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Mountain Biking Before Mountain Bikes
By Chairman of the Rough Stuff Fellowship: STEVE GRIFFITH
"Off road cycling... you mean mountain biking... everyone knows that was invented by the Americans in California in the '70s. It's all about riders in bright coloured lycra speeding along tracks on bikes most VCC members wouldn't be seen dead on!"
The above is (of course) an extreme stereotype, but nevertheless there is a widespread perception that off road cycling is a comparatively recently pastime and can only be done on a specialist (i.e. mountain) bike. This article attempts to outline the history of off-road cycling and will demonstrate that it has been an intrinsic part of cycling ever since the invention of the bicycle. A crucial point is that it can and has been done on almost any bike.
Until the 1980s, off road riding was known as rough stuff or pass storming. The origin of the former is in opposition to smooth stuff - tarmac. Over the years there has been much debate amongst adherents of this type of cycling regarding a precise definition. To my mind, the simplest is perhaps the best:
"Rough stuff begins where the tarmac ends"
It could also perhaps be as put by Tim Hughes editor of the CTC magazine Cycletouring writing in the 1980's:
"To the dedicated rough stuffer there is no such thing as a dead end"
So what is the origin of rough stuff cycling? In the early days of cycling there were very few metalled roads, so by default virtually all cycling could be defined as rough stuff. In this article I want to explore the practice of by choice leaving the road to ride push or carry a cycle over bridleways, footpaths and tracks (or even where there is no path).
The earliest record of anyone doing this goes back to 1890 when one Amos Sugden reported in the CTC Gazette that he had taken his bicycle weighing 50lbs over Sty Head Pass (which runs through the heart of the Lake District from Wasdale Head to Seathwaite). At the time this caused quite stir in the cycling world but it is clear from the response that he was not the only one to use a cycle in this way.
A regular contributor to 'Cycling' from 1905 to 1925 was Vernon Blake who is now best known for adopting and developing many of Velocio's ideas on gearing. This part of his life is explored in more depth in Frank Berto's The Dancing Chain (1). Writing before WW1 he describes crossing Black Sail and other major Lake District passes. He was clearly a rider of great ability as he often describes what took him a day a route that would take an average rider two days.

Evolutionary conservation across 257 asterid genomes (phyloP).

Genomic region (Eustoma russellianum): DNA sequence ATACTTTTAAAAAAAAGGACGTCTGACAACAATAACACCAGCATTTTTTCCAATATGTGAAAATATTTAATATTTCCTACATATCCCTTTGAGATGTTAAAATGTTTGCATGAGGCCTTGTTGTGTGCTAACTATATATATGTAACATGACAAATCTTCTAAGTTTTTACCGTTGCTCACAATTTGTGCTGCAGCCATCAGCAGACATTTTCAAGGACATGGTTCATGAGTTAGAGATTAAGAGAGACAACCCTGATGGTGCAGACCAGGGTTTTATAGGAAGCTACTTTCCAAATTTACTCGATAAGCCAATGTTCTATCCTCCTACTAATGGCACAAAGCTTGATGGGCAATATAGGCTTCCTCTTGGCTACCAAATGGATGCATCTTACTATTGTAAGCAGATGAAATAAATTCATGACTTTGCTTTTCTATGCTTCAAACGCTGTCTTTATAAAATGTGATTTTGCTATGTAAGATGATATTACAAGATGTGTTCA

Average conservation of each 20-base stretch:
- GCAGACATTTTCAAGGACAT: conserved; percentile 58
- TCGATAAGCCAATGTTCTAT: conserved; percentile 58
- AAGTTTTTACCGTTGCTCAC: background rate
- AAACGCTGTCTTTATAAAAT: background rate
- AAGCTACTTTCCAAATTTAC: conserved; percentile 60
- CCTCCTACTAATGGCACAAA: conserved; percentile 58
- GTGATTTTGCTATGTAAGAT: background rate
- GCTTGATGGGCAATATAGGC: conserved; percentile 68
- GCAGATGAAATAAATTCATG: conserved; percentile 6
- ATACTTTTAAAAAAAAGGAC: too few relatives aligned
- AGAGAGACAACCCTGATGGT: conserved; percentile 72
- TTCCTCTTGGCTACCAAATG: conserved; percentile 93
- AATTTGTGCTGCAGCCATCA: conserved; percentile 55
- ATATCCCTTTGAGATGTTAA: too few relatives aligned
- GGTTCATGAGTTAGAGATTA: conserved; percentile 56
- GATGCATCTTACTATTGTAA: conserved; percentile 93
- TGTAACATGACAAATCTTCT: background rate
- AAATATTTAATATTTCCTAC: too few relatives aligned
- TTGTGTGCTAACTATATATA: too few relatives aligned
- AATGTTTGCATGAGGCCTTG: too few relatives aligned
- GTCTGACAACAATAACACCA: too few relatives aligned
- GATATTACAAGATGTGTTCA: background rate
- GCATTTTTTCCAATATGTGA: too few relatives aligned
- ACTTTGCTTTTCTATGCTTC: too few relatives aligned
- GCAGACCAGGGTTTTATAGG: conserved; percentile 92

The cycling writer who had the most influence on the growth of rough stuff was W M Robinson (1877-1956) who wrote under the pseudonym 'Wayfarer'. In both his writing and lantern lectures he advocated leaving the tarmac to explore the wilder ways. To Wayfarer beyond the roads end there laid a wonderful world, which he urged the cyclist to seek out. To put this into context Wayfarer was a member of the cycling establishment with huge influence.
When the Rough Stuff Fellowship (RSF) was founded in 1955 one of their first acts was to arrange for a memorial to him at the apex of the Nant Rhyd Wilym crossing in the Berwyns, North Wales This was a most fitting place as his most influential rough stuff article was an account of this crossing 1919 (2) entitled Over the Top (fig 1). This was done in March of that year through heavy snow, which of course added to the adventure. Contemporary readers would have recognised the military significance of the title. To many CTC and RSF cyclists the crossing has become known as 'The Wayfarer' and despite the partial tarmacing of the route is still very much a must do. It can be done easily in three to four hours, west to east being slightly easier.
Writing an appreciation of Wayfarer in 1957 Bill Oakley (later CTC President) stated that Robinson had been introduced to rough stuff by W.P. Cook and other members of the Anfield Bicycle Club. Oakley described as one of the main reasons for the popularity of rough stuff in the 1920's was the many young men returning from war disappointed with the humdrum daily existence and keen to seek out new adventures and what better than pass storming. After the inspiration of Over the Top there was a great desire to seek out even greater challenges:
"So nothing but the highest track over the Berwyns would do, Moel Sych"... meanwhile the Scots were storming the Grampians by the exhausting Larig Ghru. Stanley Baron (journalist who wrote for the News Chronicle) wrote memorably about the Corrieyarrack Pass a derelict military road rising to 2507ft... Kuklos wrote and lectured about "Wildest Britain", the far north west of Scotland (3)
At the end of the article Oakley makes the point that Wayfarers rough riding only made up a fraction of his cycling. The majority was on the highways and byways of Britain.
Often Wayfarer's comments in his weekly column stirred up a string of letters with writers both pro and anti. One example I came across was in Cycling 6th January 1928 when he stated that the cyclist could see and explore as much as a walker. One extreme response was to suggest that cyclist who pass stormed were mentally ill. A rough stuff enthusiast issued a challenge that within 200 miles of Leicester there was nowhere he could not take a bike. A number of other responses indicate just how much rough riding was a normal part of cycle touring: